Verdict: Guilty of stopping the heart of many a suburban housewife
Allred is a self-styled victims'-rights advocate, fond of calling meetings with prosecutors and issuing press releases on the subject of cases (Michael Jackson being the prime example) in which she has no stake.
Amber Frey is typical of Allred's sympathetic clients; Allred earlier represented Denise Brown, the sister of Nicole Brown Simpson, and she had her star turn on "Entertainment Tonight" by representing Hunter Tylo, the soap opera star who was fired after she got pregnant.
Allred can be maudlin, overdramatic and ever desperate for new levels of pathos. To her, the Peterson case is the tragedy of not one but two women: Laci and "Amber, brave Amber." And because her client is not officially a party to the case, Allred is not subject to the gag orders or cautionary tactics that often bind lawyers.
Like Grace, Allred is fond of latching on to sentimental and often silly bits of evidence, damning Peterson through character evaluations: "To me, the bombshell this afternoon was hearing Scott say what he thought was the best movie ever. What was that movie? 'The Shining.' What happens in 'The Shining?' 'The Shining' is about a husband whose mental state deteriorates so much that he tries to kill his wife. It's a chilling movie, Larry. Everyone who saw Jack Nicholson in it thought what I think, that it was a very chilling horror movie. Even more chilling is that it's Scott Peterson's favorite movie."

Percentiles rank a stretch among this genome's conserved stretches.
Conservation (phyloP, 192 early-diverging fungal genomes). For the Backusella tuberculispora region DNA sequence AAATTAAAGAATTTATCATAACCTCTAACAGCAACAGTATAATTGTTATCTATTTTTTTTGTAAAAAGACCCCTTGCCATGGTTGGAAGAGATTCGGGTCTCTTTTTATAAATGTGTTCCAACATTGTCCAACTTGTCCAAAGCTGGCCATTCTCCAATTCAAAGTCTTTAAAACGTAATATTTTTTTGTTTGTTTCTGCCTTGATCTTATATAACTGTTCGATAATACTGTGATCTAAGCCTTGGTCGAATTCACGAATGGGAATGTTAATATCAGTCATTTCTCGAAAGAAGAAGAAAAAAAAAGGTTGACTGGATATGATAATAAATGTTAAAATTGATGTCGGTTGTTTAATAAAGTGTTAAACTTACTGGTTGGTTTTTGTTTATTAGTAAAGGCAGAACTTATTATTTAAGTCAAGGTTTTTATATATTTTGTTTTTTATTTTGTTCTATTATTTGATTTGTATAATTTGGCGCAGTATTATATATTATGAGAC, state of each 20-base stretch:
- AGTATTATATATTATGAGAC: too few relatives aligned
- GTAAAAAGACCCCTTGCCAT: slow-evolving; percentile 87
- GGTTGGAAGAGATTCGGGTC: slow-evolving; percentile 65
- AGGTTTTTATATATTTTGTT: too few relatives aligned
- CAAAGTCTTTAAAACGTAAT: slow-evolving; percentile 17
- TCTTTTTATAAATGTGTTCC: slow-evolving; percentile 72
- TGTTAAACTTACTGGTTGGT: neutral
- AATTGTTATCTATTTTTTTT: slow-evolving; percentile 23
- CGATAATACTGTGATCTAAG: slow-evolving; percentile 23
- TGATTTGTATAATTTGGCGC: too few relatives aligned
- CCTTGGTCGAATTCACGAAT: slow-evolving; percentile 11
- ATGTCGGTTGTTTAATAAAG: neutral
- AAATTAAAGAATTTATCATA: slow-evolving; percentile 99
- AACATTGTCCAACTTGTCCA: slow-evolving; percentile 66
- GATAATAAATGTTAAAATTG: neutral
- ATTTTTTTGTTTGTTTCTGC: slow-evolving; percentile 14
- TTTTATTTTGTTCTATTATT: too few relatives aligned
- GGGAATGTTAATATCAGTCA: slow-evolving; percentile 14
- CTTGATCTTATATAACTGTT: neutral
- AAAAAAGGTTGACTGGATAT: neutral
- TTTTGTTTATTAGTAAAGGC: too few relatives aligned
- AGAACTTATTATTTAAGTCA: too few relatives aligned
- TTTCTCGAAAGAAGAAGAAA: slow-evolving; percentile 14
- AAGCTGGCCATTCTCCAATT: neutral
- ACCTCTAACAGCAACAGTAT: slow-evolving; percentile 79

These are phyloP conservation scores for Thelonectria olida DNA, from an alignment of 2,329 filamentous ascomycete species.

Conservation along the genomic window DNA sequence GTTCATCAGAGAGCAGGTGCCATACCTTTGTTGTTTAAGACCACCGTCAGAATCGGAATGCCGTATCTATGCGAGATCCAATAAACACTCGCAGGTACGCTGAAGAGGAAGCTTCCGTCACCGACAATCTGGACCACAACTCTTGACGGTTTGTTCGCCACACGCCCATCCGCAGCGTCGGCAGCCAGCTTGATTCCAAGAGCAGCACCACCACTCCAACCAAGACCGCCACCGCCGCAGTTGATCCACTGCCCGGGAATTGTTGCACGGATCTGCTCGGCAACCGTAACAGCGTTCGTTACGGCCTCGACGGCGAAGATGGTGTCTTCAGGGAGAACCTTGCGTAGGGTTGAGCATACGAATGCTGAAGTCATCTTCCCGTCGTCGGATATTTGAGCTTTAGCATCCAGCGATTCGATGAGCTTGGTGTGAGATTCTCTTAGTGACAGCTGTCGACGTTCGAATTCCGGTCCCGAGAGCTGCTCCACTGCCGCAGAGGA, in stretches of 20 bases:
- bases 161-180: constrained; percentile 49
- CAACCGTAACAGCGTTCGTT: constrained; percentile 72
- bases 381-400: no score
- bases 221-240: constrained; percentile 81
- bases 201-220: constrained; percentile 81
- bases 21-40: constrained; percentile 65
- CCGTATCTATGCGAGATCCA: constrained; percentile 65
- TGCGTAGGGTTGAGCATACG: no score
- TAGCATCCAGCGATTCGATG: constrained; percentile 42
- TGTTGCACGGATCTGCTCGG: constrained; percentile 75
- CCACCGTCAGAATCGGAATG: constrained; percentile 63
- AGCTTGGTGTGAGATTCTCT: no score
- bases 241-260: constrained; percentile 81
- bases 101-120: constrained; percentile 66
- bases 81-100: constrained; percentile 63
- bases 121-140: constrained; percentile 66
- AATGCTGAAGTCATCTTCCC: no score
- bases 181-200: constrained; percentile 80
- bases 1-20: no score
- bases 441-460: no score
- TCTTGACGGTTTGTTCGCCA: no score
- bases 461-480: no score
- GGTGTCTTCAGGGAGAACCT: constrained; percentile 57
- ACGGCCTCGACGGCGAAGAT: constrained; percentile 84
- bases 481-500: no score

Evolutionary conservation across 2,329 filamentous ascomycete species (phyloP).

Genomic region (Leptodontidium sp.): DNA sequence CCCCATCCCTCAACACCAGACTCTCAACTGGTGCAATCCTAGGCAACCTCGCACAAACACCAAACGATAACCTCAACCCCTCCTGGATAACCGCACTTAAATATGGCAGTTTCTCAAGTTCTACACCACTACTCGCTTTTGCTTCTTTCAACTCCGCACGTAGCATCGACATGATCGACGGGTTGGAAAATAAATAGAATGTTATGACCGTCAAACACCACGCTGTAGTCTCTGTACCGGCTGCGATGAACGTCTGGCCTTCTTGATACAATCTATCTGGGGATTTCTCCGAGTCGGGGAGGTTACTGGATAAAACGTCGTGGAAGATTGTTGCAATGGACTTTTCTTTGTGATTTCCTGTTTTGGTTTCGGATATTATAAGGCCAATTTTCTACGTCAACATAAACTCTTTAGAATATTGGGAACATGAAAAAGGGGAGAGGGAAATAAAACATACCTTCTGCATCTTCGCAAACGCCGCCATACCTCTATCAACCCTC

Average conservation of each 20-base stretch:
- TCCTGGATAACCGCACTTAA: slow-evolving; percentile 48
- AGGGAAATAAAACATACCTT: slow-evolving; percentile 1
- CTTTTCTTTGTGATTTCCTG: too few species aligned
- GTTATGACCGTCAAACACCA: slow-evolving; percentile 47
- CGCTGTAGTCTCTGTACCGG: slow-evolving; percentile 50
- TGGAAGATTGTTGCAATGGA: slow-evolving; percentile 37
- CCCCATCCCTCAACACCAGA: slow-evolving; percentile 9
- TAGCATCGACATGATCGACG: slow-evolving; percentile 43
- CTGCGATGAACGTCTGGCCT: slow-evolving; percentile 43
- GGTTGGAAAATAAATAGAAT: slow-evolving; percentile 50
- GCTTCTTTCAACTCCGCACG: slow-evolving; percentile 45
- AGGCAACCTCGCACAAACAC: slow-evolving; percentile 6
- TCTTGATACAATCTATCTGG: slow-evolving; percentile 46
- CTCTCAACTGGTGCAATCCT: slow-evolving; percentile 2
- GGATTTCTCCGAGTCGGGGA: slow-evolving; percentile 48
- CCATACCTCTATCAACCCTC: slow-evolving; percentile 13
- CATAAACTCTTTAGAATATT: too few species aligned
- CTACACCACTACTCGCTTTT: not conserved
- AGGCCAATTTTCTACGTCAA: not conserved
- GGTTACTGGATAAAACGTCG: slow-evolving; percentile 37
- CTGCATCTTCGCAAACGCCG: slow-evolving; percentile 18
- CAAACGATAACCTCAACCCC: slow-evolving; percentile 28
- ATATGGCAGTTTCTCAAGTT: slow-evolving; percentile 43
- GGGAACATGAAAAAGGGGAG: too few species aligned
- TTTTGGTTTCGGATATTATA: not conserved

On days when Allred is too busy following around Michael Jackson to appear on "Larry King Live," her daughter, Lisa Bloom, has been known to fill in. Bloom, a Court TV anchor, is the spice to her mother's sweetness, the bad girl who gets a kick out of the dirty details. "Amber Frey, I think, is Scott Peterson's fantasy girl," she offered midway through the trial. "She's the beautiful, thin massage therapist who's willing to be sexual with him." Alas, King never did ask Allred what she thought of the way her daughter characterized her client on national TV. His viewers will just have to use their imagination.